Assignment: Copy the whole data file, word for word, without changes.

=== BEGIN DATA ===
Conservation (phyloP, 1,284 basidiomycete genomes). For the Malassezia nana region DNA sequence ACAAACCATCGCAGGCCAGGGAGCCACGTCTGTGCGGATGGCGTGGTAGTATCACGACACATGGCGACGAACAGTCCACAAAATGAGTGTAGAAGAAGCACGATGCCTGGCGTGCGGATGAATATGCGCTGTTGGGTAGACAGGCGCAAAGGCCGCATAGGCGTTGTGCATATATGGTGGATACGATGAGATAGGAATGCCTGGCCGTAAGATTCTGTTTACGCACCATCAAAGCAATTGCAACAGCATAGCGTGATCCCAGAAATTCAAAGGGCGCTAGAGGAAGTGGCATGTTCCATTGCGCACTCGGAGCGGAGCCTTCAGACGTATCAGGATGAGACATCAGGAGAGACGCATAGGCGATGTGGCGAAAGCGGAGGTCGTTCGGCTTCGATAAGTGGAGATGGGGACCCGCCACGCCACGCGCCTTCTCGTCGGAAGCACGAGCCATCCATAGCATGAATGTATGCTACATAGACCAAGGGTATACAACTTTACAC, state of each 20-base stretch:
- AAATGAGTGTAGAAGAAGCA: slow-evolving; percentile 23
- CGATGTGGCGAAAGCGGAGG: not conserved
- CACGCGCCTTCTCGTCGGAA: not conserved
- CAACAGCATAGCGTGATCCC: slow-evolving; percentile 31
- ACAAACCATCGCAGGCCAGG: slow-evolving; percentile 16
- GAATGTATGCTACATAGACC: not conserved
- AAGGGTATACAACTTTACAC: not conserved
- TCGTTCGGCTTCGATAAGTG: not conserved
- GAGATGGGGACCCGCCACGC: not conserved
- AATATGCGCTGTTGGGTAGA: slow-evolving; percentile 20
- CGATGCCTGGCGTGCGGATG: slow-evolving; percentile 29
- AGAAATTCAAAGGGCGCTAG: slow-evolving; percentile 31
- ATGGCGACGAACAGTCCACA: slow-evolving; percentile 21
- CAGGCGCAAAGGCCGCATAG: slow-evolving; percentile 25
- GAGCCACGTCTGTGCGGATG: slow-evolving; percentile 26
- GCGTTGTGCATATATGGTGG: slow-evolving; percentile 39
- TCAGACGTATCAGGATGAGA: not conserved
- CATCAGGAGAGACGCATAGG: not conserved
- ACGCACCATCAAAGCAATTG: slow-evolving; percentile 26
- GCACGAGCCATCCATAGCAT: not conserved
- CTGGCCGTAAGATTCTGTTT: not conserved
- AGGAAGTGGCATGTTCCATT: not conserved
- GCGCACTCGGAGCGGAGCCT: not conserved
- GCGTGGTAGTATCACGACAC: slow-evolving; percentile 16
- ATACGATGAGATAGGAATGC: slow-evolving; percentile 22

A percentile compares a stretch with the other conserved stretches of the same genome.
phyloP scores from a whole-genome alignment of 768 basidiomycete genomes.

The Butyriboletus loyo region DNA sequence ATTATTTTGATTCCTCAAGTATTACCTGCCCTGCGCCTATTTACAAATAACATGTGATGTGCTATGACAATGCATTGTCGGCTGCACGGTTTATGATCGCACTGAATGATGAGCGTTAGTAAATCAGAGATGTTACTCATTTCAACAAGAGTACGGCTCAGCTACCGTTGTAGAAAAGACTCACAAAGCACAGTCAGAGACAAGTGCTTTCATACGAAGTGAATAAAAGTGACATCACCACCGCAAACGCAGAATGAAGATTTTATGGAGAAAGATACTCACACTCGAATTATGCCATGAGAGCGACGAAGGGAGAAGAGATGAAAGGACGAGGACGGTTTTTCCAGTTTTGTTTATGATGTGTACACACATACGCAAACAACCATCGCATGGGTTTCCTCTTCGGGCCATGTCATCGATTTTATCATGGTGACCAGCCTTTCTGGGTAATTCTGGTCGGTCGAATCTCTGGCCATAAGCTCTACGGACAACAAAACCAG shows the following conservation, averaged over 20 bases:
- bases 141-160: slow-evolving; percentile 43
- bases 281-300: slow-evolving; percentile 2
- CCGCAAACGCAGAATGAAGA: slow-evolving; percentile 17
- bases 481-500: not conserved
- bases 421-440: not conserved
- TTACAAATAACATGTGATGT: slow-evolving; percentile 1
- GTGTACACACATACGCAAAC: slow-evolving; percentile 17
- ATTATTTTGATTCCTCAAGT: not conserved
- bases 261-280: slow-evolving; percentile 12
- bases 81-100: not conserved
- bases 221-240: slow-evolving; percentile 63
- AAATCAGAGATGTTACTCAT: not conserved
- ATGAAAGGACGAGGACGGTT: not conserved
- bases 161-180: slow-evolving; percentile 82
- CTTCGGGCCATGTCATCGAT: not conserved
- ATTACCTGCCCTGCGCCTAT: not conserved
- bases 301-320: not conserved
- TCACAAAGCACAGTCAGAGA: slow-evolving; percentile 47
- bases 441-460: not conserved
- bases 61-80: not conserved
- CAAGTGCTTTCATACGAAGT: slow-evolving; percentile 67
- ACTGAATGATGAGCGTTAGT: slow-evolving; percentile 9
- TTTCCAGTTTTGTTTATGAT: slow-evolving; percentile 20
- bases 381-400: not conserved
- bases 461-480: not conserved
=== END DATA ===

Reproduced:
Conservation (phyloP, 1,284 basidiomycete genomes). For the Malassezia nana region DNA sequence ACAAACCATCGCAGGCCAGGGAGCCACGTCTGTGCGGATGGCGTGGTAGTATCACGACACATGGCGACGAACAGTCCACAAAATGAGTGTAGAAGAAGCACGATGCCTGGCGTGCGGATGAATATGCGCTGTTGGGTAGACAGGCGCAAAGGCCGCATAGGCGTTGTGCATATATGGTGGATACGATGAGATAGGAATGCCTGGCCGTAAGATTCTGTTTACGCACCATCAAAGCAATTGCAACAGCATAGCGTGATCCCAGAAATTCAAAGGGCGCTAGAGGAAGTGGCATGTTCCATTGCGCACTCGGAGCGGAGCCTTCAGACGTATCAGGATGAGACATCAGGAGAGACGCATAGGCGATGTGGCGAAAGCGGAGGTCGTTCGGCTTCGATAAGTGGAGATGGGGACCCGCCACGCCACGCGCCTTCTCGTCGGAAGCACGAGCCATCCATAGCATGAATGTATGCTACATAGACCAAGGGTATACAACTTTACAC, state of each 20-base stretch:
- AAATGAGTGTAGAAGAAGCA: slow-evolving; percentile 23
- CGATGTGGCGAAAGCGGAGG: not conserved
- CACGCGCCTTCTCGTCGGAA: not conserved
- CAACAGCATAGCGTGATCCC: slow-evolving; percentile 31
- ACAAACCATCGCAGGCCAGG: slow-evolving; percentile 16
- GAATGTATGCTACATAGACC: not conserved
- AAGGGTATACAACTTTACAC: not conserved
- TCGTTCGGCTTCGATAAGTG: not conserved
- GAGATGGGGACCCGCCACGC: not conserved
- AATATGCGCTGTTGGGTAGA: slow-evolving; percentile 20
- CGATGCCTGGCGTGCGGATG: slow-evolving; percentile 29
- AGAAATTCAAAGGGCGCTAG: slow-evolving; percentile 31
- ATGGCGACGAACAGTCCACA: slow-evolving; percentile 21
- CAGGCGCAAAGGCCGCATAG: slow-evolving; percentile 25
- GAGCCACGTCTGTGCGGATG: slow-evolving; percentile 26
- GCGTTGTGCATATATGGTGG: slow-evolving; percentile 39
- TCAGACGTATCAGGATGAGA: not conserved
- CATCAGGAGAGACGCATAGG: not conserved
- ACGCACCATCAAAGCAATTG: slow-evolving; percentile 26
- GCACGAGCCATCCATAGCAT: not conserved
- CTGGCCGTAAGATTCTGTTT: not conserved
- AGGAAGTGGCATGTTCCATT: not conserved
- GCGCACTCGGAGCGGAGCCT: not conserved
- GCGTGGTAGTATCACGACAC: slow-evolving; percentile 16
- ATACGATGAGATAGGAATGC: slow-evolving; percentile 22

A percentile compares a stretch with the other conserved stretches of the same genome.
phyloP scores from a whole-genome alignment of 768 basidiomycete genomes.

The Butyriboletus loyo region DNA sequence ATTATTTTGATTCCTCAAGTATTACCTGCCCTGCGCCTATTTACAAATAACATGTGATGTGCTATGACAATGCATTGTCGGCTGCACGGTTTATGATCGCACTGAATGATGAGCGTTAGTAAATCAGAGATGTTACTCATTTCAACAAGAGTACGGCTCAGCTACCGTTGTAGAAAAGACTCACAAAGCACAGTCAGAGACAAGTGCTTTCATACGAAGTGAATAAAAGTGACATCACCACCGCAAACGCAGAATGAAGATTTTATGGAGAAAGATACTCACACTCGAATTATGCCATGAGAGCGACGAAGGGAGAAGAGATGAAAGGACGAGGACGGTTTTTCCAGTTTTGTTTATGATGTGTACACACATACGCAAACAACCATCGCATGGGTTTCCTCTTCGGGCCATGTCATCGATTTTATCATGGTGACCAGCCTTTCTGGGTAATTCTGGTCGGTCGAATCTCTGGCCATAAGCTCTACGGACAACAAAACCAG shows the following conservation, averaged over 20 bases:
- bases 141-160: slow-evolving; percentile 43
- bases 281-300: slow-evolving; percentile 2
- CCGCAAACGCAGAATGAAGA: slow-evolving; percentile 17
- bases 481-500: not conserved
- bases 421-440: not conserved
- TTACAAATAACATGTGATGT: slow-evolving; percentile 1
- GTGTACACACATACGCAAAC: slow-evolving; percentile 17
- ATTATTTTGATTCCTCAAGT: not conserved
- bases 261-280: slow-evolving; percentile 12
- bases 81-100: not conserved
- bases 221-240: slow-evolving; percentile 63
- AAATCAGAGATGTTACTCAT: not conserved
- ATGAAAGGACGAGGACGGTT: not conserved
- bases 161-180: slow-evolving; percentile 82
- CTTCGGGCCATGTCATCGAT: not conserved
- ATTACCTGCCCTGCGCCTAT: not conserved
- bases 301-320: not conserved
- TCACAAAGCACAGTCAGAGA: slow-evolving; percentile 47
- bases 441-460: not conserved
- bases 61-80: not conserved
- CAAGTGCTTTCATACGAAGT: slow-evolving; percentile 67
- ACTGAATGATGAGCGTTAGT: slow-evolving; percentile 9
- TTTCCAGTTTTGTTTATGAT: slow-evolving; percentile 20
- bases 381-400: not conserved
- bases 461-480: not conserved